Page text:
How To Use Advanced Google Search Commands

Find information about a certain page in Google’s index. The command usually displays the given URL in the search results (with title and description) and gives you the option of choosing from another set of commands: cache, related, link, site and the URL in commas. Display the cached version of the given URL (Google’s copy of an indexed page).

List Similar Pages of the One Given.

List pages which link to the specified webpage. For some reason Google doesn’t list all of them. If you are looking for this functionality, it’s better to use Yahoo Site Explorer. Search only within a site. For example, the command website promotion will search for pages containing the keywords website and promotion in my site. If no keyword is given, this command will simply list all pages indexed by Google of the site. And if the user doesn’t include the

Finding Blogs in Your Niche

I have found that these particular commands are good at finding websites in your niche.

Search for Pages that have all the Keywords in their Title.

Advanced Search

Search for the given words in the body of a page, excluding the title tag. A weird command line if you’ll ask me. Why would anyone want to do that? Granted some people tend to stuff keywords in the title tag and with this command you can avoid their pages but still.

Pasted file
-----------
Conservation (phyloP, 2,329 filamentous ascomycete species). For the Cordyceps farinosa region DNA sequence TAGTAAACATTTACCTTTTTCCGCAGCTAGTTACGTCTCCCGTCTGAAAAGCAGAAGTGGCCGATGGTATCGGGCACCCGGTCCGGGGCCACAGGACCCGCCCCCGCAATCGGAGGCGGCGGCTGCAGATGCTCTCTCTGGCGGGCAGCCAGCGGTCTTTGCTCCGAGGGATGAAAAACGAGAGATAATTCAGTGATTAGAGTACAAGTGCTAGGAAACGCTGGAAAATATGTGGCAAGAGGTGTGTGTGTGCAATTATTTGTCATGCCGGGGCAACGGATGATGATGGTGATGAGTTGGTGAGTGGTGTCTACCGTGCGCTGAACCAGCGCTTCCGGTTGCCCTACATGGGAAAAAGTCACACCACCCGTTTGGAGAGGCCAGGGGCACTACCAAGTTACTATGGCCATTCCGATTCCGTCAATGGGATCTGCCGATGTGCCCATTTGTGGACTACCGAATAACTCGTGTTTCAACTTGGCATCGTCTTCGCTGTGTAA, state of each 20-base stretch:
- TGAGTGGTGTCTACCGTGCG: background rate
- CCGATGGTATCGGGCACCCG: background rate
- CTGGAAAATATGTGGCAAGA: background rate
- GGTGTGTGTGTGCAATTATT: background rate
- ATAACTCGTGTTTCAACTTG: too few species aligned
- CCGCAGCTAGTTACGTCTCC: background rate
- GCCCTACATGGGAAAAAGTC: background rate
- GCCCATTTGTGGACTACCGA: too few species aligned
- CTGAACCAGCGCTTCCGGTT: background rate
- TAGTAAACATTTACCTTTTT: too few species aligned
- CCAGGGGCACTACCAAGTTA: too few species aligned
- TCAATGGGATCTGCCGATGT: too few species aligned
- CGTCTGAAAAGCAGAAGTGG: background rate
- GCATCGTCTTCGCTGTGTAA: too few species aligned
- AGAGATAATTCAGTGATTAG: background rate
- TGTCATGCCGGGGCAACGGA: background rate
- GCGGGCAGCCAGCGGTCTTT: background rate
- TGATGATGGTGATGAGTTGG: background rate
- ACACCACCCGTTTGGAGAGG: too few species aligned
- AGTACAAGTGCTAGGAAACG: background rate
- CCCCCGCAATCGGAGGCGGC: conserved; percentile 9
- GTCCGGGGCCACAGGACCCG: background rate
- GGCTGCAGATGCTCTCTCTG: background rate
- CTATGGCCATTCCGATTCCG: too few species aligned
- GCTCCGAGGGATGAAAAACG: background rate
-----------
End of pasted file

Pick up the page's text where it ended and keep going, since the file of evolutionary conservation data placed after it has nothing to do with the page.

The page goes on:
Keyword 1 Or Keyword 2

When conducting a search, Google will look for pages containing all the keywords you told him to look for. With the OR operators (written with capitals) you will instruct Google to include pages containing one or the other keyword. Searching best movies 2010 OR 2011 for example will list pages containing the best movies in either 2010 or 2011. Pretty simple right? I’ll admit that when I first found out about this command, I didn’t give it much thought. But it can actually be pretty helpful. Especially when investigating your keywords. Just think about it! How many synonyms are there for a term? Plus, with a quick look at Google AdWords and Google’s Wonder Wheel you’ll see that people use all kinds of terms to search for the same thing. Let’s say you were looking for a web directory and you search for submit site. The word submit can be replaced with add and the word site can be replaced with either url or link and the key phrase would have the same meaning. You could conduct different searches for each combination or you could just search for something like submit OR add site OR url OR link and get only one relevant set of results which includes all possible keywords. This will also help you see which keywords are more efficient then their synonyms.

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